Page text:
[UPDATE: Sources in the tour camp say the Minneapolis date is May 16, which will likely be one of the first and maybe the first stop on the band's 2020 tour. Look for the formal announcement Thursday.]
A new ice sculpture with the iconic tongue-and-lips logo spotted outside the IDS Center on Monday morning seems to confirm it: The Rolling Stones are coming back to Minneapolis this summer.
Twin Cities music fans who’ve gotten no satisfaction from concerts at U.S. Bank Stadium could have mixed emotions over the news, though: Minneapolis’ billion-dollar NFL stadium will almost certainly be the site of the concert.
An official announcement is expected Thursday. Rumors of the band’s 2020 tour plans are swirling on fan sites, with billboards and other signs spotted in other cities in recent days.
A continuation of the British rock gods’ No Filter Tour -- which started up last summer -- none of the 2020 shows have been formally announced with ticket info yet. The average price for tickets on last year’s tour was $240, and the starting price was usually $159.
The Stones were last seen in Minnesota in 2015, when they delivered a warmly received outdoor show at the Gophers’ TCF Bank Stadium in 2015 (a year before USBS opened). They will at least be given shelter at the new-ish indoors Vikings palace, where complaints over bouncing acoustics were widespread after shows by Guns N’ Roses, U2, Metallica and Beyonce with Jay-Z. Last year’s Garth Brooks gigs were considered an improvement after curtains were drawn to cover much of the stadium’s faux-glass surfacing.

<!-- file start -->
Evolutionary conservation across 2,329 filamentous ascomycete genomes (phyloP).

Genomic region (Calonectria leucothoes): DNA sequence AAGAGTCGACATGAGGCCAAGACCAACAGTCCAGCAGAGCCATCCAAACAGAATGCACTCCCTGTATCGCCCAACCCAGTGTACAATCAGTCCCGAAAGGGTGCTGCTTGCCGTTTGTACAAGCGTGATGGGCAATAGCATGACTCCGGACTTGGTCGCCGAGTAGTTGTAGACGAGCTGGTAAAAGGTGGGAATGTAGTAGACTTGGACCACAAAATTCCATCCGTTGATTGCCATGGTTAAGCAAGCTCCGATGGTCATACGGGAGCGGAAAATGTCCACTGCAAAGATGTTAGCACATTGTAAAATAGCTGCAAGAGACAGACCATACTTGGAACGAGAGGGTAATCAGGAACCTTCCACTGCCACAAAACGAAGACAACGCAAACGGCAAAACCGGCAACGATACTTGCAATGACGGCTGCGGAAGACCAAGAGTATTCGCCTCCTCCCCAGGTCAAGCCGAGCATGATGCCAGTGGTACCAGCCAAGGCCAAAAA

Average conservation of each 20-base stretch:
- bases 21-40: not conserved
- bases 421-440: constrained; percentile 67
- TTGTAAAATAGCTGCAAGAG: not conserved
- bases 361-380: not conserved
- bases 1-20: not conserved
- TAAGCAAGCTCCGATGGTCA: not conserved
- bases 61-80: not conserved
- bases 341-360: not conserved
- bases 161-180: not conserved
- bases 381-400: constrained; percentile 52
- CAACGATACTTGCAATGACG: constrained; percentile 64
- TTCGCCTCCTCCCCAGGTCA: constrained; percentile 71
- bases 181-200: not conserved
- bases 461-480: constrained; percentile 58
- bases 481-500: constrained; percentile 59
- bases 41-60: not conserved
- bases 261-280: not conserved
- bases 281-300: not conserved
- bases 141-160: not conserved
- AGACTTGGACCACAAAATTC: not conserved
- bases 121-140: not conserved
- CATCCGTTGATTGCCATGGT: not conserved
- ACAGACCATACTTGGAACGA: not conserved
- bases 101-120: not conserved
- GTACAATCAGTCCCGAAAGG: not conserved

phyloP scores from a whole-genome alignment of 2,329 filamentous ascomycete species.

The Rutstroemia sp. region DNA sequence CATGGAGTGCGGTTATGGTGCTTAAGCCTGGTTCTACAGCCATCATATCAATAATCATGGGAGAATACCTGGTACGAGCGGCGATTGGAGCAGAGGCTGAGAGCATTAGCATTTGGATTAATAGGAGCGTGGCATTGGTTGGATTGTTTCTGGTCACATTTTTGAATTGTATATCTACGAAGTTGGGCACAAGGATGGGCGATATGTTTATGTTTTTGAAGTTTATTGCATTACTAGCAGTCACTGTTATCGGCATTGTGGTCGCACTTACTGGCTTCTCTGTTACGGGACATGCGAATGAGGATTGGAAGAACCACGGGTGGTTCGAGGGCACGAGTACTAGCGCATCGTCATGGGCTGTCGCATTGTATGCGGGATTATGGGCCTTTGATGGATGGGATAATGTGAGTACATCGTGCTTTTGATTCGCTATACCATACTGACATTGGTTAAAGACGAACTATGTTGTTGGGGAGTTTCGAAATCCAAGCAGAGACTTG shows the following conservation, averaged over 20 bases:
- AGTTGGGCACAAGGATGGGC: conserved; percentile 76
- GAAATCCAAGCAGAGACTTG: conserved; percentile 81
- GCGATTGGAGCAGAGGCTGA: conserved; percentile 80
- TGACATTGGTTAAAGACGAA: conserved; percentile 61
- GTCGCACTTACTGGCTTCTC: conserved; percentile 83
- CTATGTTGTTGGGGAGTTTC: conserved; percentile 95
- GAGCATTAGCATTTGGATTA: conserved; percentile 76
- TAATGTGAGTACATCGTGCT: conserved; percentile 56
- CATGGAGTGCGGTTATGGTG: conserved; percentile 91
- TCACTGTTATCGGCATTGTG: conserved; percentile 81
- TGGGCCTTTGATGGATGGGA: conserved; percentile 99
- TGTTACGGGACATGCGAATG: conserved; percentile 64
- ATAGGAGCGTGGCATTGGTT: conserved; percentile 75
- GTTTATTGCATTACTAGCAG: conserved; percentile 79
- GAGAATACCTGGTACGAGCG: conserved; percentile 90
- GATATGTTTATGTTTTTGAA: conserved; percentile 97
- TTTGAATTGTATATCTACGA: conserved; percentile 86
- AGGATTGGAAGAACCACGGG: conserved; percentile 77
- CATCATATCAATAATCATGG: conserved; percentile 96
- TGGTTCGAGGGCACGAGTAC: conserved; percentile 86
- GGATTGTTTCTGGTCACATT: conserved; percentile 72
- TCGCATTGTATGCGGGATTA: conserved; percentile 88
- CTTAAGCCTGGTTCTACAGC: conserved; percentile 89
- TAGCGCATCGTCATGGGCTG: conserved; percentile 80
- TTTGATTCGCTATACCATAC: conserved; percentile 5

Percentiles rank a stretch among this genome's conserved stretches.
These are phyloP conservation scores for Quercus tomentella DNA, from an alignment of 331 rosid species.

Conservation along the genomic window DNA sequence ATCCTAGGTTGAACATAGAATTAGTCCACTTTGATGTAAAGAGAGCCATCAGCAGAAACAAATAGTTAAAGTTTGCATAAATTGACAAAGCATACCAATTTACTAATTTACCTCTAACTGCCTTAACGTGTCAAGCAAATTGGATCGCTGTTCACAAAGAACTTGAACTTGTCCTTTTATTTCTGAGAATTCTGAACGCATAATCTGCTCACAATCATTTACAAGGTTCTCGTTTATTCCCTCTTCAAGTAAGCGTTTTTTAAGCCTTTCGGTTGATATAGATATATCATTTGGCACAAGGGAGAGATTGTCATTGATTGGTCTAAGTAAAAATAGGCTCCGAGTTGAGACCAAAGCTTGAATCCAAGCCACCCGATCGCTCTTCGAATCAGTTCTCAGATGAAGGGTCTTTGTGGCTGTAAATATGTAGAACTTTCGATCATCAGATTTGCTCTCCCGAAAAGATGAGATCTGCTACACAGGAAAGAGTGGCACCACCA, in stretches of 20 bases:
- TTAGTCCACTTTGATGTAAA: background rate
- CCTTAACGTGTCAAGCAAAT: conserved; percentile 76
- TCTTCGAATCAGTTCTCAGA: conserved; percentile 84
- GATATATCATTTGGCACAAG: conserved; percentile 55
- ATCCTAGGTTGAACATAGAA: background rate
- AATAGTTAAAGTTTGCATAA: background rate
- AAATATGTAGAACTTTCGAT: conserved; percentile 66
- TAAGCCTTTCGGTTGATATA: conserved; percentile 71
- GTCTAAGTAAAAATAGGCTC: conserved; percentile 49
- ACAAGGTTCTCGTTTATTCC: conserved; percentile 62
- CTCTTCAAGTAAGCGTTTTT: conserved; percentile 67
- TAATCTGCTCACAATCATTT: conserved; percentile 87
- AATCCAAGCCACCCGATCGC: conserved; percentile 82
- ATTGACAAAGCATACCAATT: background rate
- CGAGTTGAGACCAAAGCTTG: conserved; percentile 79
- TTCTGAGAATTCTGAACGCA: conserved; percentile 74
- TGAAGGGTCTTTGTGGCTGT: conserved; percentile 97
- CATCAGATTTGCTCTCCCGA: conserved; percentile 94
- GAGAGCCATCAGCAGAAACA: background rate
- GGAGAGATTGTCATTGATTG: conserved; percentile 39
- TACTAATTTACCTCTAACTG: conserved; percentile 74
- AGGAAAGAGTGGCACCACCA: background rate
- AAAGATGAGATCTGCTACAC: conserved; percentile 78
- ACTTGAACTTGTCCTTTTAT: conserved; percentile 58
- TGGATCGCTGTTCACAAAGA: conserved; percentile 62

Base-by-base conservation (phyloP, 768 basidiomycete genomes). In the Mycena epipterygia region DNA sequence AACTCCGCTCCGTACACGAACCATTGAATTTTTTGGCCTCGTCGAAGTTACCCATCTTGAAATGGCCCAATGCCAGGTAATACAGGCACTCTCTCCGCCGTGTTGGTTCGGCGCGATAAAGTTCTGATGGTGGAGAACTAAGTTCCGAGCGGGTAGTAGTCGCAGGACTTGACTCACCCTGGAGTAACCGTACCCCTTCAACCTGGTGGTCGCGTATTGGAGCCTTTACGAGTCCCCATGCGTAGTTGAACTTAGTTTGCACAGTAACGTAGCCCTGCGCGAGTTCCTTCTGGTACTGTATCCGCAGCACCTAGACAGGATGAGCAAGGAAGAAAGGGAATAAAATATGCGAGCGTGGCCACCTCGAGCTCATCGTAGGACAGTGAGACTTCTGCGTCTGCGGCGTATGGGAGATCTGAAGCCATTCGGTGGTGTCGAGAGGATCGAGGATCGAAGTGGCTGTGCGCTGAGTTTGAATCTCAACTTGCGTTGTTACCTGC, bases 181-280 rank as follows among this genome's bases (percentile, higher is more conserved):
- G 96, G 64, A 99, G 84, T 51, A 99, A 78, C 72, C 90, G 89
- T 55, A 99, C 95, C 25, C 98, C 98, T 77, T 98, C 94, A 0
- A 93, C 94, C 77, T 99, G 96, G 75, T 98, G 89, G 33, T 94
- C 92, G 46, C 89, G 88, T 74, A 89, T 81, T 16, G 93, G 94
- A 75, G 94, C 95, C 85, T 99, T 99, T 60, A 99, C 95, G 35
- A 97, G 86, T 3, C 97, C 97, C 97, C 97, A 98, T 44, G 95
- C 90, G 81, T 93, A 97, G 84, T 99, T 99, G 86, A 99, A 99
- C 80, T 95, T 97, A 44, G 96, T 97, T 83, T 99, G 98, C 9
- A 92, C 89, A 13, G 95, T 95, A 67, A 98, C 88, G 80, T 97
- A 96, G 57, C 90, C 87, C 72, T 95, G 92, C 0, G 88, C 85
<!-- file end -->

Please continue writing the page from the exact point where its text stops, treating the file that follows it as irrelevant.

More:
It looks like Minneapolis will be one of about 20 or so U.S. cities on the band’s No Filter 2020 Tour. Set lists on the 2019 dates included obvious favorites such as “Jumpin’ Jack Flash,” “Brown Sugar,” “Gimme Shelter,” “Sympathy for the Devil,” “Start Me Up” and “(I Can’t Get No) Satisfaction” and usually a handful of deeper cuts, too, such as “Sweet Virginia,” "Let It Bleed,” “Rocks Off” and the Keith Richards-sung “You Got the Silver.”
Last year’s tour grossed more than $415 million over 45 shows. Oh, how far we’ve come.
Richards and his Glimmer Twin, Mick Jagger, have made no hint at this being a farewell tour, but since they’re each now 76 – and the guy who actually steers the whole operation, drummer Charlie Watts, turns 79 in June – many fans have guessed this could be the last time. Several of the dates on last year’s tour had to be postponed while Jagger recovered from a heart-valve procedure; all reports were that he rebounded with all his usual energy.
The ice sculpture is going up the same day Target Field announced a July 24 show with Guns N’ Roses, adding to what was already shaping up to be the busiest year yet for stadium concerts in the Twin Cities.
Also already confirmed at U.S. Bank Stadium are Kenny Chesney on May 2, Motley Crue with Def Leppard, Posion and Joan Jett on June 27, George Strait on Aug. 22 and German metal band Rammstein on Aug. 30. Target Field also previously announced an Aug. 11 date featuring Green Day with Weezer and Fall Out Boy.